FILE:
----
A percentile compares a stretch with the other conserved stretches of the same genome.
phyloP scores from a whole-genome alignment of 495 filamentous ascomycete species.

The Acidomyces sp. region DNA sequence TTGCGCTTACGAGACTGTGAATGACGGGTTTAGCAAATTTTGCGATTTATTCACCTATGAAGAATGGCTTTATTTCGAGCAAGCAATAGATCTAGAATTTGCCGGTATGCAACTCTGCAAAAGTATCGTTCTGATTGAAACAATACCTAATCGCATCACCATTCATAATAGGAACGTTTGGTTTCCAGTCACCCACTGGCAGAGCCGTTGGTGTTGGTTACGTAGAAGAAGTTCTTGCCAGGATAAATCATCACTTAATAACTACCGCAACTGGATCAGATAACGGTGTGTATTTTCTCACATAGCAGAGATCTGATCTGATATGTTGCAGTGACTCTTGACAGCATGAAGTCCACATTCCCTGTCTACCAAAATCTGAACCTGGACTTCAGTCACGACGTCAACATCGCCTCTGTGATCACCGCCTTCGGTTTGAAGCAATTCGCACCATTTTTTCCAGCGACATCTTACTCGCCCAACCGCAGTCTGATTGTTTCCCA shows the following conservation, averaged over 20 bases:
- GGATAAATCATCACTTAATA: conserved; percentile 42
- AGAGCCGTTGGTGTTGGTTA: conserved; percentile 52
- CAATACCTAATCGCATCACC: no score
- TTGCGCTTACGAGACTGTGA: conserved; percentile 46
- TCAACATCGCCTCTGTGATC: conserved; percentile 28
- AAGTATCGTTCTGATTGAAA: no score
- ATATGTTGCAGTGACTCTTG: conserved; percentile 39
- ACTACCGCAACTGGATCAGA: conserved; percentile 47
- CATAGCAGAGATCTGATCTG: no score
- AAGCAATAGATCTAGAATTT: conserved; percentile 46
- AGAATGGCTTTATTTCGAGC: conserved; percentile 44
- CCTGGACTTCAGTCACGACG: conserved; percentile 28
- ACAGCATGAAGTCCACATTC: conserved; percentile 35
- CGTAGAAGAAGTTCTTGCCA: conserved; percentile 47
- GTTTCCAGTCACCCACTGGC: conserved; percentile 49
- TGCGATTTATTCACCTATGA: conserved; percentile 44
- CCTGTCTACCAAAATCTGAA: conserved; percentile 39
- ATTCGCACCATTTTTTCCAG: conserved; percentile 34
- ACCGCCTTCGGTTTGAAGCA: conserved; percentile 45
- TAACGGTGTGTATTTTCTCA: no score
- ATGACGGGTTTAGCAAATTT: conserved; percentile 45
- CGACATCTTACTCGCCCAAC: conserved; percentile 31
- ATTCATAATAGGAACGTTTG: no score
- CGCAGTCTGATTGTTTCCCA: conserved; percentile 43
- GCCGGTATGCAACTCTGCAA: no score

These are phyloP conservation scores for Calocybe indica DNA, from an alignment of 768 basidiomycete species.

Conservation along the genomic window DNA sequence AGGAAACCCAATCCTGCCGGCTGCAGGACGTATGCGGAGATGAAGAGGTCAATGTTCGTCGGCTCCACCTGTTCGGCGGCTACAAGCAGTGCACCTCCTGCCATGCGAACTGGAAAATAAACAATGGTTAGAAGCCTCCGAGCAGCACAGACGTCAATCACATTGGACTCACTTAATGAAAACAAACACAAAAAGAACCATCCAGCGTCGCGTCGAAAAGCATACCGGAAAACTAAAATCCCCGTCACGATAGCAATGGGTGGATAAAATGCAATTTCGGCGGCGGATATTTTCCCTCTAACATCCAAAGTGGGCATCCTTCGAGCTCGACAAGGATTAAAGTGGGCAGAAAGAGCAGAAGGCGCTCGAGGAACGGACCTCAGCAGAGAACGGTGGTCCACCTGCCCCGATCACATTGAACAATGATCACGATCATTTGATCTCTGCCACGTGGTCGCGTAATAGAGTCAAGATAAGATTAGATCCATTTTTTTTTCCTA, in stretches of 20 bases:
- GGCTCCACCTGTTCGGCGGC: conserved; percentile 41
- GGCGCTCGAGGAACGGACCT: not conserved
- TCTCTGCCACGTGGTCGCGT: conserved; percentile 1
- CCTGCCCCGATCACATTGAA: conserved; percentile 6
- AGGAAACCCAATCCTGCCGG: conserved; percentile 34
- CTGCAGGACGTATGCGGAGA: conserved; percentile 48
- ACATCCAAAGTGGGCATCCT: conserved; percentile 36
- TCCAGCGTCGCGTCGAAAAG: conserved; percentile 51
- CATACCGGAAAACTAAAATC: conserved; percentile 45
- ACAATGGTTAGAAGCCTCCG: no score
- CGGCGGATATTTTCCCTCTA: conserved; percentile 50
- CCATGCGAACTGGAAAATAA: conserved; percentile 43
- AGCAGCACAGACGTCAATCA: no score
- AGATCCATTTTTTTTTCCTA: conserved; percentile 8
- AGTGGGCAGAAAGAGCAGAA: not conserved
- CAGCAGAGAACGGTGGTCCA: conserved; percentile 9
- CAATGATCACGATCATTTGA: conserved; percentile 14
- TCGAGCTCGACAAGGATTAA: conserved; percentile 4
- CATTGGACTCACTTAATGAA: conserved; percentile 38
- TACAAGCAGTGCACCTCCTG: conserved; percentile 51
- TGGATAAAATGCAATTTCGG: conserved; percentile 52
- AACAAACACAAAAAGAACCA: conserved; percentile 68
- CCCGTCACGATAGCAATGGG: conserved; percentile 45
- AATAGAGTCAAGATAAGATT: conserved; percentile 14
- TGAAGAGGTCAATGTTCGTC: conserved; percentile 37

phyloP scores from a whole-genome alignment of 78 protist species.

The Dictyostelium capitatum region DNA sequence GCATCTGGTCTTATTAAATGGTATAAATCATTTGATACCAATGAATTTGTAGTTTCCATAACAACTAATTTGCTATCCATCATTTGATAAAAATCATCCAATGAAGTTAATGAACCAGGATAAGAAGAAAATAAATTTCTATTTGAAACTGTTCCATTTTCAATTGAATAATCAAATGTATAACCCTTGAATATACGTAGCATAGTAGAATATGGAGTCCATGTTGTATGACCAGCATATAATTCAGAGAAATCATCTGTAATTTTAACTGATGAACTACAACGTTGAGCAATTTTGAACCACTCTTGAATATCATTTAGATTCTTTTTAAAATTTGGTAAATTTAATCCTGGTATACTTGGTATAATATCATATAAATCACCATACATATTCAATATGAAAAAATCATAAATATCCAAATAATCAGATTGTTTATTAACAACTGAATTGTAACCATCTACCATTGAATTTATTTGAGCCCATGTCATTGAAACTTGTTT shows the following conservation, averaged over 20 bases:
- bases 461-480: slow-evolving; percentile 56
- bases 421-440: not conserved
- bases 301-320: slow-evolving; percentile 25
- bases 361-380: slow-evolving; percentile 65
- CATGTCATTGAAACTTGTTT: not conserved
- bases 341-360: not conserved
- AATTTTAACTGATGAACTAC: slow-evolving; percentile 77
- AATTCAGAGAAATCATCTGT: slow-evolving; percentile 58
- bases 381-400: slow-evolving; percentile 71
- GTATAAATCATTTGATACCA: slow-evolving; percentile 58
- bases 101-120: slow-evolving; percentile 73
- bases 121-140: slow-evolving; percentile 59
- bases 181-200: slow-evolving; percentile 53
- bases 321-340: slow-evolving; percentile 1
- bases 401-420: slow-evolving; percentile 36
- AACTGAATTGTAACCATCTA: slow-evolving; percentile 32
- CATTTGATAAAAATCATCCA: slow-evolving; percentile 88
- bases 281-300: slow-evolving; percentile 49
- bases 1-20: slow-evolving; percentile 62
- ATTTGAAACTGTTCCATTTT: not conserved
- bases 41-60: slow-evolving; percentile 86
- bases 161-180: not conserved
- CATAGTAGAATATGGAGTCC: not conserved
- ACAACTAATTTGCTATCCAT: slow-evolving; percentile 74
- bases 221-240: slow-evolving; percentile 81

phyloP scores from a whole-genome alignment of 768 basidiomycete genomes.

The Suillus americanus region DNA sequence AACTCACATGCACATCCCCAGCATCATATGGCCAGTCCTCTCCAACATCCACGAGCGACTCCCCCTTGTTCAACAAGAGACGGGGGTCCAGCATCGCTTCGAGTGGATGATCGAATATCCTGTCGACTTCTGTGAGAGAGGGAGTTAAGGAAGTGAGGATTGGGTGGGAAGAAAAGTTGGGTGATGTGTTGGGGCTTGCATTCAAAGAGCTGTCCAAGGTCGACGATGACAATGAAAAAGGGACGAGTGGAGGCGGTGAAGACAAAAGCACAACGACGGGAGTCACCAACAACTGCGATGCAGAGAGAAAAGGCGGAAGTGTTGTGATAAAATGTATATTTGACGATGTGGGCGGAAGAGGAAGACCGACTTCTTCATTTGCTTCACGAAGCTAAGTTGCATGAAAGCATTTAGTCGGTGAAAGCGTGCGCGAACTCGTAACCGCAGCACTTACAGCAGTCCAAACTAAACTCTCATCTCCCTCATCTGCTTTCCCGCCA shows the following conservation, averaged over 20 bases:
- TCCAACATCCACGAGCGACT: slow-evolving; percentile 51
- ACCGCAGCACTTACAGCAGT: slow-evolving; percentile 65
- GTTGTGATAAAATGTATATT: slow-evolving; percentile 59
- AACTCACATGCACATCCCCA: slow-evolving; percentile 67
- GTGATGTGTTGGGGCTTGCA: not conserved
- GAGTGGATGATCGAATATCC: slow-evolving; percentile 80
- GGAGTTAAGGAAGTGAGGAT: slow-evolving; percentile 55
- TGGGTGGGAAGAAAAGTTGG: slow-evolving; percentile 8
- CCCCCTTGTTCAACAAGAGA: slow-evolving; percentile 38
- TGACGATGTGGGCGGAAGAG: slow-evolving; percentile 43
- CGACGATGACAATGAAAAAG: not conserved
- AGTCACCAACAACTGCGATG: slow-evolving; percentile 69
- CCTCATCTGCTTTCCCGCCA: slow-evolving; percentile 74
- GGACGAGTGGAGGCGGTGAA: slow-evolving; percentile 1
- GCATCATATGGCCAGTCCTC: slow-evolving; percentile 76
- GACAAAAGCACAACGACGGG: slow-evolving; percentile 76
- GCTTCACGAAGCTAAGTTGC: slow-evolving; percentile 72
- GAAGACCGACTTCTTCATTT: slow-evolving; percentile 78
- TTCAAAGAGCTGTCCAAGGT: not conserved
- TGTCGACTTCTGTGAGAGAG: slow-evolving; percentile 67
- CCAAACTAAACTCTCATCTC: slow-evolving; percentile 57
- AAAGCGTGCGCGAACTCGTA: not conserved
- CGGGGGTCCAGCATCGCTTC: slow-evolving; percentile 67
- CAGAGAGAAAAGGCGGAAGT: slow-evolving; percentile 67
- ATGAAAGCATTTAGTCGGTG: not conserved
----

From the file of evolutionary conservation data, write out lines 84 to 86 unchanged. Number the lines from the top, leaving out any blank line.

The Suillus americanus region DNA sequence AACTCACATGCACATCCCCAGCATCATATGGCCAGTCCTCTCCAACATCCACGAGCGACTCCCCCTTGTTCAACAAGAGACGGGGGTCCAGCATCGCTTCGAGTGGATGATCGAATATCCTGTCGACTTCTGTGAGAGAGGGAGTTAAGGAAGTGAGGATTGGGTGGGAAGAAAAGTTGGGTGATGTGTTGGGGCTTGCATTCAAAGAGCTGTCCAAGGTCGACGATGACAATGAAAAAGGGACGAGTGGAGGCGGTGAAGACAAAAGCACAACGACGGGAGTCACCAACAACTGCGATGCAGAGAGAAAAGGCGGAAGTGTTGTGATAAAATGTATATTTGACGATGTGGGCGGAAGAGGAAGACCGACTTCTTCATTTGCTTCACGAAGCTAAGTTGCATGAAAGCATTTAGTCGGTGAAAGCGTGCGCGAACTCGTAACCGCAGCACTTACAGCAGTCCAAACTAAACTCTCATCTCCCTCATCTGCTTTCCCGCCA shows the following conservation, averaged over 20 bases:
- TCCAACATCCACGAGCGACT: slow-evolving; percentile 51
- ACCGCAGCACTTACAGCAGT: slow-evolving; percentile 65